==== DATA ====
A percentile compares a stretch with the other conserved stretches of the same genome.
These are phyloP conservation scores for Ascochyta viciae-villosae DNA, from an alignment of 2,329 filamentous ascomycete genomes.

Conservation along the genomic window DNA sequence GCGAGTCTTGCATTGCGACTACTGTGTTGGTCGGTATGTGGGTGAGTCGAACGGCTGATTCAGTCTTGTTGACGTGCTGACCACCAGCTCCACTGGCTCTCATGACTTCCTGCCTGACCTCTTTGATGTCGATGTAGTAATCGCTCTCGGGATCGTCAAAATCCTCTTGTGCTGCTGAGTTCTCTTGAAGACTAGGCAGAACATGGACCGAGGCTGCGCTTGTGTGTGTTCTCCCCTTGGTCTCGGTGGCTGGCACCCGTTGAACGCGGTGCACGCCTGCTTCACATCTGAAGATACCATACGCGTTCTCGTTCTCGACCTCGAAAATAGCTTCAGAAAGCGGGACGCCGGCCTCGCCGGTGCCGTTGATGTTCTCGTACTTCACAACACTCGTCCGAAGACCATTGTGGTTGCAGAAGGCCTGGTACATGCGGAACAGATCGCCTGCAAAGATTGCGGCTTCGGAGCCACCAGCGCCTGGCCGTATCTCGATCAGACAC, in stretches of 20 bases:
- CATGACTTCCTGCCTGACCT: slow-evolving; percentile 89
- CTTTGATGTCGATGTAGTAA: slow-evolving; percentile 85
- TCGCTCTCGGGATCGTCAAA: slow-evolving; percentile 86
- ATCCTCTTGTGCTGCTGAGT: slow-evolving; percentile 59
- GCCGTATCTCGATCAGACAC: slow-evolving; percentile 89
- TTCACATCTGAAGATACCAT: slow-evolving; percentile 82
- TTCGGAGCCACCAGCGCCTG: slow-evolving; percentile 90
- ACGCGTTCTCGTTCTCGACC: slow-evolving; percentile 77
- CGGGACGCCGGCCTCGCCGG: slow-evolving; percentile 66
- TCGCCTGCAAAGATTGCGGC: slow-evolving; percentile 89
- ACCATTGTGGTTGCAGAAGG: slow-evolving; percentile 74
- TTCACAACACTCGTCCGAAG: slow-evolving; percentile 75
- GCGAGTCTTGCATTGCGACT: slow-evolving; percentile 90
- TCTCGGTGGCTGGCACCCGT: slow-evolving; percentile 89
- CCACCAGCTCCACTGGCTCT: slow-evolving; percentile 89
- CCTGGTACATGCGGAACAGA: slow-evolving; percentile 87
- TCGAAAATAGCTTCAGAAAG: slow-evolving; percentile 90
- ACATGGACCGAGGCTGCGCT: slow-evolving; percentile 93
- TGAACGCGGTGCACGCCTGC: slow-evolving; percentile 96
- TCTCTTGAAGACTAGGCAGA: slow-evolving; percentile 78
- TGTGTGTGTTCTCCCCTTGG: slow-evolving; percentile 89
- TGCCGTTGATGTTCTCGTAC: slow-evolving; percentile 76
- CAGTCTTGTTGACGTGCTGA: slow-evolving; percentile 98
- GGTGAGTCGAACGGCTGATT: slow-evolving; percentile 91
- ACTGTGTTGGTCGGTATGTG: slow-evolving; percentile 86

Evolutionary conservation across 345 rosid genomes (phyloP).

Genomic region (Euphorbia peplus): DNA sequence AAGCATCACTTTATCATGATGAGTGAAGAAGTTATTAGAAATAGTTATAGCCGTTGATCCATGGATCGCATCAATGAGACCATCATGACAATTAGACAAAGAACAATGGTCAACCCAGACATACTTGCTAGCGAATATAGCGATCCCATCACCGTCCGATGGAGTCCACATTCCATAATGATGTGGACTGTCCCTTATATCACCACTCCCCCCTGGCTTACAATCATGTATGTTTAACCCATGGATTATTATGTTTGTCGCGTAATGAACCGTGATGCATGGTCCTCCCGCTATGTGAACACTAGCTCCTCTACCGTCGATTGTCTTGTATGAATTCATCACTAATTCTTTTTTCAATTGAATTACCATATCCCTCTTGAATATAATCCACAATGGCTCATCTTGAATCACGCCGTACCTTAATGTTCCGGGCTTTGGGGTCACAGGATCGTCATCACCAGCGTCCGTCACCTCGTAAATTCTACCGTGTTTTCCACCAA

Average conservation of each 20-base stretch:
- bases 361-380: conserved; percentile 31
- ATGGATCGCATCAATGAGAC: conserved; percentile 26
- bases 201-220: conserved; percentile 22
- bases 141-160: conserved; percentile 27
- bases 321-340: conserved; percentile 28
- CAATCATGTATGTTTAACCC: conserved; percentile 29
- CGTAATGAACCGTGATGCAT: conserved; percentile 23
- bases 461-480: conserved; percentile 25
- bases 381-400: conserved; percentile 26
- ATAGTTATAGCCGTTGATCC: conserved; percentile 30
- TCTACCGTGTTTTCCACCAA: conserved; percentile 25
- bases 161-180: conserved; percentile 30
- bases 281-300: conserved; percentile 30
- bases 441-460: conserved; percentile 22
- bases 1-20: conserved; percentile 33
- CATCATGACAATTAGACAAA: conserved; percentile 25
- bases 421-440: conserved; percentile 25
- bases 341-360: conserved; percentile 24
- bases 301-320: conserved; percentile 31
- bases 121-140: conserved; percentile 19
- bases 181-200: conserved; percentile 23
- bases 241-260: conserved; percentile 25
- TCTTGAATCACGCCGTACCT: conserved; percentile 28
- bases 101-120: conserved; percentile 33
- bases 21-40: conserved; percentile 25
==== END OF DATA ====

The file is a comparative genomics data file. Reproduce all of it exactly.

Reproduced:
A percentile compares a stretch with the other conserved stretches of the same genome.
These are phyloP conservation scores for Ascochyta viciae-villosae DNA, from an alignment of 2,329 filamentous ascomycete genomes.

Conservation along the genomic window DNA sequence GCGAGTCTTGCATTGCGACTACTGTGTTGGTCGGTATGTGGGTGAGTCGAACGGCTGATTCAGTCTTGTTGACGTGCTGACCACCAGCTCCACTGGCTCTCATGACTTCCTGCCTGACCTCTTTGATGTCGATGTAGTAATCGCTCTCGGGATCGTCAAAATCCTCTTGTGCTGCTGAGTTCTCTTGAAGACTAGGCAGAACATGGACCGAGGCTGCGCTTGTGTGTGTTCTCCCCTTGGTCTCGGTGGCTGGCACCCGTTGAACGCGGTGCACGCCTGCTTCACATCTGAAGATACCATACGCGTTCTCGTTCTCGACCTCGAAAATAGCTTCAGAAAGCGGGACGCCGGCCTCGCCGGTGCCGTTGATGTTCTCGTACTTCACAACACTCGTCCGAAGACCATTGTGGTTGCAGAAGGCCTGGTACATGCGGAACAGATCGCCTGCAAAGATTGCGGCTTCGGAGCCACCAGCGCCTGGCCGTATCTCGATCAGACAC, in stretches of 20 bases:
- CATGACTTCCTGCCTGACCT: slow-evolving; percentile 89
- CTTTGATGTCGATGTAGTAA: slow-evolving; percentile 85
- TCGCTCTCGGGATCGTCAAA: slow-evolving; percentile 86
- ATCCTCTTGTGCTGCTGAGT: slow-evolving; percentile 59
- GCCGTATCTCGATCAGACAC: slow-evolving; percentile 89
- TTCACATCTGAAGATACCAT: slow-evolving; percentile 82
- TTCGGAGCCACCAGCGCCTG: slow-evolving; percentile 90
- ACGCGTTCTCGTTCTCGACC: slow-evolving; percentile 77
- CGGGACGCCGGCCTCGCCGG: slow-evolving; percentile 66
- TCGCCTGCAAAGATTGCGGC: slow-evolving; percentile 89
- ACCATTGTGGTTGCAGAAGG: slow-evolving; percentile 74
- TTCACAACACTCGTCCGAAG: slow-evolving; percentile 75
- GCGAGTCTTGCATTGCGACT: slow-evolving; percentile 90
- TCTCGGTGGCTGGCACCCGT: slow-evolving; percentile 89
- CCACCAGCTCCACTGGCTCT: slow-evolving; percentile 89
- CCTGGTACATGCGGAACAGA: slow-evolving; percentile 87
- TCGAAAATAGCTTCAGAAAG: slow-evolving; percentile 90
- ACATGGACCGAGGCTGCGCT: slow-evolving; percentile 93
- TGAACGCGGTGCACGCCTGC: slow-evolving; percentile 96
- TCTCTTGAAGACTAGGCAGA: slow-evolving; percentile 78
- TGTGTGTGTTCTCCCCTTGG: slow-evolving; percentile 89
- TGCCGTTGATGTTCTCGTAC: slow-evolving; percentile 76
- CAGTCTTGTTGACGTGCTGA: slow-evolving; percentile 98
- GGTGAGTCGAACGGCTGATT: slow-evolving; percentile 91
- ACTGTGTTGGTCGGTATGTG: slow-evolving; percentile 86

Evolutionary conservation across 345 rosid genomes (phyloP).

Genomic region (Euphorbia peplus): DNA sequence AAGCATCACTTTATCATGATGAGTGAAGAAGTTATTAGAAATAGTTATAGCCGTTGATCCATGGATCGCATCAATGAGACCATCATGACAATTAGACAAAGAACAATGGTCAACCCAGACATACTTGCTAGCGAATATAGCGATCCCATCACCGTCCGATGGAGTCCACATTCCATAATGATGTGGACTGTCCCTTATATCACCACTCCCCCCTGGCTTACAATCATGTATGTTTAACCCATGGATTATTATGTTTGTCGCGTAATGAACCGTGATGCATGGTCCTCCCGCTATGTGAACACTAGCTCCTCTACCGTCGATTGTCTTGTATGAATTCATCACTAATTCTTTTTTCAATTGAATTACCATATCCCTCTTGAATATAATCCACAATGGCTCATCTTGAATCACGCCGTACCTTAATGTTCCGGGCTTTGGGGTCACAGGATCGTCATCACCAGCGTCCGTCACCTCGTAAATTCTACCGTGTTTTCCACCAA

Average conservation of each 20-base stretch:
- bases 361-380: conserved; percentile 31
- ATGGATCGCATCAATGAGAC: conserved; percentile 26
- bases 201-220: conserved; percentile 22
- bases 141-160: conserved; percentile 27
- bases 321-340: conserved; percentile 28
- CAATCATGTATGTTTAACCC: conserved; percentile 29
- CGTAATGAACCGTGATGCAT: conserved; percentile 23
- bases 461-480: conserved; percentile 25
- bases 381-400: conserved; percentile 26
- ATAGTTATAGCCGTTGATCC: conserved; percentile 30
- TCTACCGTGTTTTCCACCAA: conserved; percentile 25
- bases 161-180: conserved; percentile 30
- bases 281-300: conserved; percentile 30
- bases 441-460: conserved; percentile 22
- bases 1-20: conserved; percentile 33
- CATCATGACAATTAGACAAA: conserved; percentile 25
- bases 421-440: conserved; percentile 25
- bases 341-360: conserved; percentile 24
- bases 301-320: conserved; percentile 31
- bases 121-140: conserved; percentile 19
- bases 181-200: conserved; percentile 23
- bases 241-260: conserved; percentile 25
- TCTTGAATCACGCCGTACCT: conserved; percentile 28
- bases 101-120: conserved; percentile 33
- bases 21-40: conserved; percentile 25